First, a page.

Caltrans says Bay Bridge demolition still on schedule

Friday, September 26, 2014
Caltrans says Bay Bridge demolition still on schedule
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The demolition of the Bay Bridge is being done piece by piece in the opposite order of how it was built.

SAN FRANCISCO (KGO) -- The demolition of the 78-year-old original eastern span of the Bay Bridge is proceeding on schedule in a methodical, piece-by-piece manner, a Caltrans spokeswoman said Thursday.

During a media tour of the old eastern span Thursday, which went out of service when the new eastern span opened up a year ago, Caltrans spokeswoman Leah Robinson-Leach said the dismantling of the old section is taking place in the reverse order from which it was built.

Caltrans engineer Bill Howe has been tasked to take apart the bridge.

"This is a great bridge, a great bridge. It's bittersweet to take it down," Howe said. "The big surprise to me is how well the behavior of the bridge has been predicted as it has been demolished."

PHOTOS: Workers demolish Bay Bridge piece by piece

The Bay Bridge tells its story in the details, from rivets with countless layers of paint, to scrape marks from collisions and slowdowns long forgotten.

The first phase of the project was to cut the suspended span of the cantilever truss at its center in order to begin removing it, Robinson-Leach said.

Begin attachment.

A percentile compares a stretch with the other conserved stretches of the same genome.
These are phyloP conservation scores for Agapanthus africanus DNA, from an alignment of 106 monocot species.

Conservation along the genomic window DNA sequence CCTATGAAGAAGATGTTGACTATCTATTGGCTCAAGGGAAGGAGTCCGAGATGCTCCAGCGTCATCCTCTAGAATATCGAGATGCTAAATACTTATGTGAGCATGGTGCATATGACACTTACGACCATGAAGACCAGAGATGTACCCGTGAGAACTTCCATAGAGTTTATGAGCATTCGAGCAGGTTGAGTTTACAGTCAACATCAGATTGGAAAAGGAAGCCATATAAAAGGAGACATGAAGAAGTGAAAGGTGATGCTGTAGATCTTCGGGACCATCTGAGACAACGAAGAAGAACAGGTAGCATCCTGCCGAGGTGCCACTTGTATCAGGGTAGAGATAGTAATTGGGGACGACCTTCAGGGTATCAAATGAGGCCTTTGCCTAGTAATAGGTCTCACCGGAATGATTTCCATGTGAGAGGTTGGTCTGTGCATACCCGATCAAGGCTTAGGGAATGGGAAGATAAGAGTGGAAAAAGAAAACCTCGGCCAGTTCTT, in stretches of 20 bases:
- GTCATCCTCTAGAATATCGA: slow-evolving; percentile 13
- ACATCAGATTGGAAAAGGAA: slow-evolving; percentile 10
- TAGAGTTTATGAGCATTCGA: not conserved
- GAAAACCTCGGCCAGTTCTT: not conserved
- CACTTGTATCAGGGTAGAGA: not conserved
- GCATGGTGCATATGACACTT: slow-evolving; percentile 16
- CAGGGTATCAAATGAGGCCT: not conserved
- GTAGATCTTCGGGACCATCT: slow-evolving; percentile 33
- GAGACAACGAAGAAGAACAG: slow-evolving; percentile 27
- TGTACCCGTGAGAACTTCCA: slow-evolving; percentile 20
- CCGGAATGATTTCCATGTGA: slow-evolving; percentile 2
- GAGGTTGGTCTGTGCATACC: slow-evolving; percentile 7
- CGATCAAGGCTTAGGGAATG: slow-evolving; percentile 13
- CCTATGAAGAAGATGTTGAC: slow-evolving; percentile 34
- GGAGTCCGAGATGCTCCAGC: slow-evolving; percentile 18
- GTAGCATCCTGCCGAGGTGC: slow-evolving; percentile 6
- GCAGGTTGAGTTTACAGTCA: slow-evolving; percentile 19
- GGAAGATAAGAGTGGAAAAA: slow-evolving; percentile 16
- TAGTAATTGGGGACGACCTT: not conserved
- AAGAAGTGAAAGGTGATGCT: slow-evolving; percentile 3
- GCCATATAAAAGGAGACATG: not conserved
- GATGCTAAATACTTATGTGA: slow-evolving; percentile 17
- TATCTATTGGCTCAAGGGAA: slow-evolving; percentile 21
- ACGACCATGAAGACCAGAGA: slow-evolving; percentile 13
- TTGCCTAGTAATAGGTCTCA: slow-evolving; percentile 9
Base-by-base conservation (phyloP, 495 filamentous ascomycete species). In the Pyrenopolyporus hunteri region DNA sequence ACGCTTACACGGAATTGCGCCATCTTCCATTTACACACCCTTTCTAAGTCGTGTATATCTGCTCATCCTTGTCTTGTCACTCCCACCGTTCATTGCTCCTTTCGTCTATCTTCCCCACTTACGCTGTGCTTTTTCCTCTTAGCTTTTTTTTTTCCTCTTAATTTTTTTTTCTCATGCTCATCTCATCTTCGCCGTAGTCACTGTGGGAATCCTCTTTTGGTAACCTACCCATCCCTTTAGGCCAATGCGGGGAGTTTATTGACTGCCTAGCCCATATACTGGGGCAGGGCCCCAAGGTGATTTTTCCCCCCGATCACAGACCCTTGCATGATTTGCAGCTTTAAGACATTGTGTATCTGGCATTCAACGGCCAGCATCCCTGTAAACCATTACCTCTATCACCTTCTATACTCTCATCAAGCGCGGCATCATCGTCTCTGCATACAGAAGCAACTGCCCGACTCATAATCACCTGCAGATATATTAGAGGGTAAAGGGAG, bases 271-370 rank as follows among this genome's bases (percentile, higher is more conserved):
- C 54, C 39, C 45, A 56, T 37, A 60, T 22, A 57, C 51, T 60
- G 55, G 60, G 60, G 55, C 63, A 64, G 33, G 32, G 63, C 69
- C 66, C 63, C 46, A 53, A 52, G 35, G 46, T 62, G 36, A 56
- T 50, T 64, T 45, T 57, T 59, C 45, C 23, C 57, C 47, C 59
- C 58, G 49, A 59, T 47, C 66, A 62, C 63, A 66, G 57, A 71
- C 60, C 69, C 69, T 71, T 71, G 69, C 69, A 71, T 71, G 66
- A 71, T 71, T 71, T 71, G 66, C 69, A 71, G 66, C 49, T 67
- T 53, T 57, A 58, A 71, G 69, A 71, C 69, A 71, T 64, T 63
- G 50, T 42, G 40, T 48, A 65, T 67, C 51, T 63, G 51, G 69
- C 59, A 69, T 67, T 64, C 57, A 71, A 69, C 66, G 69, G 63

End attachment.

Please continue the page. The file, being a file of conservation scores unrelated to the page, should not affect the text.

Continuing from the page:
There is now an 800-foot gap in the middle of the cantilever span, which is visible to drivers on the new eastern span.

Robinson-Leach said demolition has also begun on the temporary detour near Yerba Buena Island known as the S-curve.

The second phase will involve removing the five truss spans and the truss causeway and the third and final phase calls for removing the underwater foundations for the old span, she said.

The demolition work began last year and isn't scheduled to be completed until 2018, Robinson-Leach said.

One of the challenges for workers is keeping the old span stable while it is demolished. One way to accomplish that is by installing temporary support trusses, she said.

There is a small, but not insignificant issue of birds that could delay the project. Seagulls and cormorants are still living on the bridge and officials need them to to move to the new bridge.

"The challenge is not the bird presence. It's that they will nest," said Caltrans spokesperson Leah Robinson-Leach.

Workers have tried to deter the cormorants and attract them to the new bridge by installing netting and spikes on the old span but the effort "has not been as successful as we had hoped," she said.

State and Federal wildlife guidelines protect the nesting birds. "You can't tell a bird not to nest, particularity in a natural feeding environment," Robinson-Leach said. "It's about attracting them to the new bridge."

The cost of the bird program is unknown as of now.

Bay City News contributed to this report